The battery pack is a compact liquid-cooled lithium-ion design located under the load floor, preserving the full cargo volume offered by the standard Transit Custom van.

The Transit Custom PHEV uses petrol fuel to extend the total range to more than 500 kilometres (310 miles). The PHEV also has an increased payload capacity compared with battery-only electric vehicles, and the ability to offer quick and easy recharging from a standard electricity supply.

Drivers on Demand look forward to training its drivers for this innovative and exciting development.


June 2018 - GDPR require Driver's Permission for Fleet Operators to Check their Licences by 25th August

Car Driver

General Data Protection Regulation (GDPR) came into effect from 25th May 2018 and more than two million drivers will be required to give their fleet operator permission to check their driving licence. DVLA is giving fleet operators a three month transition period, until 25th August to comply with the rules. Employers and Fleet managers of private and public sector organisations will be under enormous pressure to meet the August deadline.

Ruth Wallace from Drivers on Demand says that as a good practice we check the drivers’ licences every six months hence we already comply with the DVLA requirements. However, to meet the GDPR requirements we still have to get drivers permission and we are well on the way to meeting the August deadline. We must satisfy ourselves that the new fair processing declaration complies with the new data protection legislation and is permitted by the driver.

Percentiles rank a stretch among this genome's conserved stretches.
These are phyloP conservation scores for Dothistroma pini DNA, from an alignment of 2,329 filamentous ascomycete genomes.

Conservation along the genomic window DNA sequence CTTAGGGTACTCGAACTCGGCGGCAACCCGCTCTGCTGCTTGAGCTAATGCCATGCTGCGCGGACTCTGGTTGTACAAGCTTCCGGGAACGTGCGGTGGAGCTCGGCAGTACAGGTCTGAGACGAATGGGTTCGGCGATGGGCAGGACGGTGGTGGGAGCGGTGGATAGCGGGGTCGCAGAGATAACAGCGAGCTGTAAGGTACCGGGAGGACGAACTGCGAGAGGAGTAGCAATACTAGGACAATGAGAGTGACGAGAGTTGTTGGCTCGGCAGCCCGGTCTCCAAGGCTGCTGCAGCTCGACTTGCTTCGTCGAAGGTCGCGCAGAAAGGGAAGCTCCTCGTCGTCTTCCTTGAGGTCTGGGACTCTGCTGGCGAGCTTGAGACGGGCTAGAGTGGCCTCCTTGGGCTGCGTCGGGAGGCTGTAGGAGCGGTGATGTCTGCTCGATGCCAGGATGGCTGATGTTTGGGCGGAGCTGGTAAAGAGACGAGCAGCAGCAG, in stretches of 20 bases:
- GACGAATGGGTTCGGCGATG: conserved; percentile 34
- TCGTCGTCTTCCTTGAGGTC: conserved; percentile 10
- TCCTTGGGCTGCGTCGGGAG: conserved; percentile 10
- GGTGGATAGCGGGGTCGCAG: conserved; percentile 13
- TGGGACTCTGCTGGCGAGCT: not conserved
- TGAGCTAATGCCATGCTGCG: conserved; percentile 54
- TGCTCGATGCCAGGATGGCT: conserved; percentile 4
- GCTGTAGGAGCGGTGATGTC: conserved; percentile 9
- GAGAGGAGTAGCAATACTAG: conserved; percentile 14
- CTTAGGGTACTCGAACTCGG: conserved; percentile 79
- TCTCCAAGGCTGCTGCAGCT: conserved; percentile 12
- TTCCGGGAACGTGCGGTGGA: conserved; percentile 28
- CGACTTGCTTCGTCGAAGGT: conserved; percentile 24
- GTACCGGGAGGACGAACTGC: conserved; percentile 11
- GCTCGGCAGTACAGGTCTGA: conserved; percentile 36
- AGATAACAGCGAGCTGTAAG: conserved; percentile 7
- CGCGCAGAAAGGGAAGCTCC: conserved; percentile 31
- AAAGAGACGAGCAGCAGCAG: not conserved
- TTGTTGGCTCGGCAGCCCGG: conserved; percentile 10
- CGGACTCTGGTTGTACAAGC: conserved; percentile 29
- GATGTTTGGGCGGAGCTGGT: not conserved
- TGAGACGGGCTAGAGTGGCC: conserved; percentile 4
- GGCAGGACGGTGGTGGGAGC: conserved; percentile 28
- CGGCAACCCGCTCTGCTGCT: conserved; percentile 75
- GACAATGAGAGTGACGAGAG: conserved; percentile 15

From a technical and compliance perspective, all employers and third parties who are responsible for licence checking will need to be able to demonstrate that the new fair processing declaration has been signed by the driver. This will need to be stored in a way that can be audited by the DVLA to ensure compliance with the new GDPR legislation.

The new Data Processing Declarations will continue to remain valid for 3 years from the date permission is granted.


Drivers on Demand - Tablet Photo

April 2018 - DVSA's digital strategy published

The Driver and Vehicle Standards Agency (DVSA) has published their digital strategy for 2018 to 2022, which sets out how they are going to become a digitally enabled organisation.

DVSA's digital, data and technology objectives are split into 3 main areas:

  • transform - which is about creating and running more great digital services for drivers, vehicles and enforcement
  • enable - which is about improving the way people work through better digital services, technology and data sharing
  • deliver - which is about delivering end-to-end services, backed up by plans, principles and the right technology

Using tablets during the driving test

As part of this, DVSA are transforming services for driving tests and motorcycle tests, including allowing driving examiners to record test results directly onto a tablet, rather than on paper, by the end of the 2018.

During a driving test, the examiner is observing and assessing the learner’s skills (regulation 16 of the Motor Vehicles (Driving Licences) Regulations 1999). During the test, the tablet screen won't be visible to the learner driver, and the rest of the tablets functions will be turned off. Look out for more information from DVSA soon.

Using a tablet while practising

It is the driving instructor’s responsibility to supervise a learner driver at all times. You should not use a tablet or mobile device while the vehicle's engine is switched on.

Click here for more information on DVLA's digital strategy.